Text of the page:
If you believe that children are indeed our future, it won’t be a cheap one.
Newly released Census data shows public spending per pupil increased by 3.2 percent to $11,762 in 2016. And that’s due, at least in part, to school systems doing better in terms of finances overall.
In 2016, public elementary-secondary education revenue, from all sources, amounted to $670.9 billion, up 4.6 percent from the prior year. That’s the largest increase since 2007.
And that’s likely the result of an improving economy overall in the wake of the Great Recession.
See how much each state spends on its students below:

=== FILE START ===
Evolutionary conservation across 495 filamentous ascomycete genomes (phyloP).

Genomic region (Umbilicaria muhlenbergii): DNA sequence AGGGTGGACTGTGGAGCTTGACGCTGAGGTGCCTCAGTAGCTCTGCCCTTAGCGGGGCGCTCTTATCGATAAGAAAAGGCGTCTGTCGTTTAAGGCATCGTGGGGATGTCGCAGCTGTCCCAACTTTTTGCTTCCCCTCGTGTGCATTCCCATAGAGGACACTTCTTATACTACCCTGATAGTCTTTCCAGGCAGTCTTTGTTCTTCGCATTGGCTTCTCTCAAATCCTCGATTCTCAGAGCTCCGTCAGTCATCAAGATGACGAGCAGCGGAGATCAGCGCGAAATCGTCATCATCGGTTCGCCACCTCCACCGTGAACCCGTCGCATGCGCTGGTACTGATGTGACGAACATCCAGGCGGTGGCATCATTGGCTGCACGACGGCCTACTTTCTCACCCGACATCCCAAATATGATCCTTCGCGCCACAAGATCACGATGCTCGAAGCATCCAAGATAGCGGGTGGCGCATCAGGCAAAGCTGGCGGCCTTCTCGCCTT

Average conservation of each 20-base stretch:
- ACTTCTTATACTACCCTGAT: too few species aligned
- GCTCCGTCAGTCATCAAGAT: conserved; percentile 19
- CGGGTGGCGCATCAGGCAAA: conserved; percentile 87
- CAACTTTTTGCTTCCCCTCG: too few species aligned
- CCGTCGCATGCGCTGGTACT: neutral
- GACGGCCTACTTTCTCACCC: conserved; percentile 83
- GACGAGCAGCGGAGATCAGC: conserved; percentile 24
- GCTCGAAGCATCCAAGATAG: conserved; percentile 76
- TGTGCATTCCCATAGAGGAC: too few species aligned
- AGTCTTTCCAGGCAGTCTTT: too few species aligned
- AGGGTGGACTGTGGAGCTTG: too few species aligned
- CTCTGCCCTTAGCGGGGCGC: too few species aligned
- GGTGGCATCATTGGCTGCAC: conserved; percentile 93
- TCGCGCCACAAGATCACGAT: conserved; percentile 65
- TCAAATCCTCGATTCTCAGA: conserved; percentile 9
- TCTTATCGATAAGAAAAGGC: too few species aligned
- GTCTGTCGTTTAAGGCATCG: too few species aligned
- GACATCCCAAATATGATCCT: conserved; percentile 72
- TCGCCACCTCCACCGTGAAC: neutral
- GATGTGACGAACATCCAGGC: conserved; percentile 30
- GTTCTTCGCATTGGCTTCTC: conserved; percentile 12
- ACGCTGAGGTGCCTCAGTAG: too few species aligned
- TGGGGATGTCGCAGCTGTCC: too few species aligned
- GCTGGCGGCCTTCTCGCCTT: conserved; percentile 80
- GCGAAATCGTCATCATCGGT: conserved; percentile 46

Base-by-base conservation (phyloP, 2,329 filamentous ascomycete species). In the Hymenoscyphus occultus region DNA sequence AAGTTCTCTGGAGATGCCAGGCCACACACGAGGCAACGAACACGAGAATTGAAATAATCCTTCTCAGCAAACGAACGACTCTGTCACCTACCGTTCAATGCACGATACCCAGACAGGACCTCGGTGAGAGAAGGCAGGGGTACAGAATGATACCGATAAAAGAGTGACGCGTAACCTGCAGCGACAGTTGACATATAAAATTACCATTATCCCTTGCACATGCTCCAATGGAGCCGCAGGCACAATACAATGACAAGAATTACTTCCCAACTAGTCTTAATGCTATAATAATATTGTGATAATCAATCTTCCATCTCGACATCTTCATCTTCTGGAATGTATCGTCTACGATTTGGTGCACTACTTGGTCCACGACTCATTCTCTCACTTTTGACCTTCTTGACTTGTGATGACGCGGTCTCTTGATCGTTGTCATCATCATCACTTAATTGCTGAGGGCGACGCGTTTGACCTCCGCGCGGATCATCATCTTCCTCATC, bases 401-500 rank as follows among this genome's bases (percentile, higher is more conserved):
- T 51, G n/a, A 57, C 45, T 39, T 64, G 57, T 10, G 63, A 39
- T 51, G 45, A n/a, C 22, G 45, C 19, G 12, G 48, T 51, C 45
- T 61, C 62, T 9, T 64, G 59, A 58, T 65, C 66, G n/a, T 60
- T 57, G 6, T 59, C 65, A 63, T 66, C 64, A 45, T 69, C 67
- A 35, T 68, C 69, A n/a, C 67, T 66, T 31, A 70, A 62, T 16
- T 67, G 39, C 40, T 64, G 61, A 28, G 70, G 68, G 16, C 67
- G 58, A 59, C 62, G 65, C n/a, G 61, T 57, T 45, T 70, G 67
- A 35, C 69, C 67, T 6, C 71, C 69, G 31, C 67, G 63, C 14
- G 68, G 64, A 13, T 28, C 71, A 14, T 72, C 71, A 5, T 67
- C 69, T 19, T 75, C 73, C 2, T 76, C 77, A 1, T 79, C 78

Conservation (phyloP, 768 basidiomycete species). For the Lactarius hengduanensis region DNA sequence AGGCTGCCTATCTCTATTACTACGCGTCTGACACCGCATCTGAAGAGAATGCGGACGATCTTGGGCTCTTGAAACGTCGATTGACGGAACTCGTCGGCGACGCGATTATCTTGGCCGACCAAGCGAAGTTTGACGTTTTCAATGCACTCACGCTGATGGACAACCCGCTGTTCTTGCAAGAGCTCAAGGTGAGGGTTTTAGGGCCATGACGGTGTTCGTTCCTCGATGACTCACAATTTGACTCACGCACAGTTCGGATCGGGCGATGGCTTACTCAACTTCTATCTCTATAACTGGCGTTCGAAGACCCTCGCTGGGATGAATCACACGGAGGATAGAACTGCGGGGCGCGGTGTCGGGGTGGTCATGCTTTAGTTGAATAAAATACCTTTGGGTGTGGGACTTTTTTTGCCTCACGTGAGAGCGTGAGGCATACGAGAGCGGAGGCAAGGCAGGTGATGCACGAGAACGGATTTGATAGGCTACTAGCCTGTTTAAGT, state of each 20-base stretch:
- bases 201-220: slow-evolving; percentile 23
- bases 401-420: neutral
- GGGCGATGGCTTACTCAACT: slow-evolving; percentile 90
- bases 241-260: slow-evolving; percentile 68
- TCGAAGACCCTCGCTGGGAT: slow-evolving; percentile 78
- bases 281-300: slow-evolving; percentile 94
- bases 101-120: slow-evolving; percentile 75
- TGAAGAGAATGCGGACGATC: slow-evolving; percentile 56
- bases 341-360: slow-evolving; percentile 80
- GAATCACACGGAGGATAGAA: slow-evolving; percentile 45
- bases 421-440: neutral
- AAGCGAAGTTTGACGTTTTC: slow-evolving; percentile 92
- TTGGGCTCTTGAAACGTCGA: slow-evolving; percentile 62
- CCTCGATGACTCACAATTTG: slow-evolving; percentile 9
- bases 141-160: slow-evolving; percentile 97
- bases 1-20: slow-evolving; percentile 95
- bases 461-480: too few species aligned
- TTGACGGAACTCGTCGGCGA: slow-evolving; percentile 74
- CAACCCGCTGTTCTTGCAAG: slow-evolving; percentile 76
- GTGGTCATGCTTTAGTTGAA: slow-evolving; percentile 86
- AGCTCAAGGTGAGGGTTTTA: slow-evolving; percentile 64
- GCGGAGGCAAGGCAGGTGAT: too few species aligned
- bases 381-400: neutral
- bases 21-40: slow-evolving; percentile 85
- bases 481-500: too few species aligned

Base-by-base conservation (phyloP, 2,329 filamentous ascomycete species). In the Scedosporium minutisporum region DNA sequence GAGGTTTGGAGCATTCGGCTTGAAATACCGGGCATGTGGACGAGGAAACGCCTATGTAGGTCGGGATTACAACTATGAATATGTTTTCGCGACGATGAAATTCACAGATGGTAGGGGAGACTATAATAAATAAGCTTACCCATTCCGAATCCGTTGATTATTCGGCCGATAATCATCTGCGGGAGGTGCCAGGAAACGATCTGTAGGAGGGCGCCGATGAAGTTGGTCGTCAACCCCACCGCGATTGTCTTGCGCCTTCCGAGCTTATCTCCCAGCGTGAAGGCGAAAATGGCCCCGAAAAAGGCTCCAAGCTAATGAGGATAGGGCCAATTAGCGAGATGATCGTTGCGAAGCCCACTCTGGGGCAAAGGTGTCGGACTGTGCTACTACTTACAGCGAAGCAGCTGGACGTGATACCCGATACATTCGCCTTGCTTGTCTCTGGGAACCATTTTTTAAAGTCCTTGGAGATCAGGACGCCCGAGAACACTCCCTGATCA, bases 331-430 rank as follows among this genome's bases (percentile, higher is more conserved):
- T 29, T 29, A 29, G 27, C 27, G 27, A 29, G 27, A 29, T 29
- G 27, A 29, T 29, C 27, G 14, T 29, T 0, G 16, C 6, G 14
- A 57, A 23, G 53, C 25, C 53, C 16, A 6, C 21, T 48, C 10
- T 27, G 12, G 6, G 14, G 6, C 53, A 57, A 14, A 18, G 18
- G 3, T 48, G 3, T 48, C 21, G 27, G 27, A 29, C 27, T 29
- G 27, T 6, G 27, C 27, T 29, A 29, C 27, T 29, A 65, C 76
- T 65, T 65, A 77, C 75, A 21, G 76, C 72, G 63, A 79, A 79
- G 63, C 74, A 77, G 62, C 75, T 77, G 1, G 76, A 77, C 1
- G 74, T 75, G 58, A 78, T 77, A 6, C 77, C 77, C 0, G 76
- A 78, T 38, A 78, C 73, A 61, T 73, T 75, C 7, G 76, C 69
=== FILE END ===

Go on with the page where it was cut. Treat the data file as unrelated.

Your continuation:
A note about the data: Includes the amount spent per pupil by the elementary-secondary public school system in that state which encompasses regular, special and/or vocational programs for children in pre-kindergarten through 12th grade. Only charter schools whose charters are held by government entities are included. The data is for fiscal year 2016 which began on July 1, 2015, and ended on June 30, 2016, for all states with the exception of Alabama, Washington D.C., Nebraska, Texas and Washington state. Fiscal year 2016 for Alabama and Washington D.C. was from Oct. 1, 2015, until Sept. 30, 2016. For Nebraska, Texas and Washington state, it was from Sept. 1, 2015, through Aug. 31, 2016.